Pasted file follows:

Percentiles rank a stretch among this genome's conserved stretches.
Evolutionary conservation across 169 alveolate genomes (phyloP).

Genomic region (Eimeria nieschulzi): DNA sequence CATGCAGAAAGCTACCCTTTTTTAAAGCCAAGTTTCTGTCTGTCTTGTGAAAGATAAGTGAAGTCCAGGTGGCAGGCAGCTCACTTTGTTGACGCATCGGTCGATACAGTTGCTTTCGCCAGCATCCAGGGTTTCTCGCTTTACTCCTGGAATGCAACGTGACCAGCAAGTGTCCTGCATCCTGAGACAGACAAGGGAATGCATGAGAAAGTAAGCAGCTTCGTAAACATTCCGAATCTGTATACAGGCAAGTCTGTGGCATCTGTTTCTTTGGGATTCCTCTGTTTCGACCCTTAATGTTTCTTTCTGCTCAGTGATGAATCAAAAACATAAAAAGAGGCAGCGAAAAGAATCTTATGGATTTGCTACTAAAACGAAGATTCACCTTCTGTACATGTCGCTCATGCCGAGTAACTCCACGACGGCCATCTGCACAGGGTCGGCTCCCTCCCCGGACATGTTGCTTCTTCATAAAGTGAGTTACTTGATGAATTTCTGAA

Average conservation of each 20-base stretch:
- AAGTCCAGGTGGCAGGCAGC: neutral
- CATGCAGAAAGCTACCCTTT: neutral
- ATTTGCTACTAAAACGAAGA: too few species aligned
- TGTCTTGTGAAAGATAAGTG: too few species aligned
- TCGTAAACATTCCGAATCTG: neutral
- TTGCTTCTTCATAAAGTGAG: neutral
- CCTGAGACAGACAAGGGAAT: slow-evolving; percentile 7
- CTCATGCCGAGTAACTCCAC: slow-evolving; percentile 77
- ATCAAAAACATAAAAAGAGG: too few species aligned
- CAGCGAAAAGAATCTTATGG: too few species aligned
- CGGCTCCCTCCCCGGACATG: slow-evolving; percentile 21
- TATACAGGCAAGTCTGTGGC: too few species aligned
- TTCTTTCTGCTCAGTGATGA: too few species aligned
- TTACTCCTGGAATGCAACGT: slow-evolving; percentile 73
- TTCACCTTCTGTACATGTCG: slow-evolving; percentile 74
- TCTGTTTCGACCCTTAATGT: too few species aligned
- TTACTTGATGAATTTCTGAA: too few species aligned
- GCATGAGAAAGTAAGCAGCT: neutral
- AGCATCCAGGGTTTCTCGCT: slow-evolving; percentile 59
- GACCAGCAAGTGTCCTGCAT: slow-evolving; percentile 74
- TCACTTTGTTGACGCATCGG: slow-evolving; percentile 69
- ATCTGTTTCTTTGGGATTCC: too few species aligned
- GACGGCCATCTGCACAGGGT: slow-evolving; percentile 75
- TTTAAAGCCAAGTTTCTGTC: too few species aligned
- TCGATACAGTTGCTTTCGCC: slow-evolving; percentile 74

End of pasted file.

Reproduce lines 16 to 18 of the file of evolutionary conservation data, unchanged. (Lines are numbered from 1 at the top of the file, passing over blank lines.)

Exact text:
- TATACAGGCAAGTCTGTGGC: too few species aligned
- TTCTTTCTGCTCAGTGATGA: too few species aligned
- TTACTCCTGGAATGCAACGT: slow-evolving; percentile 73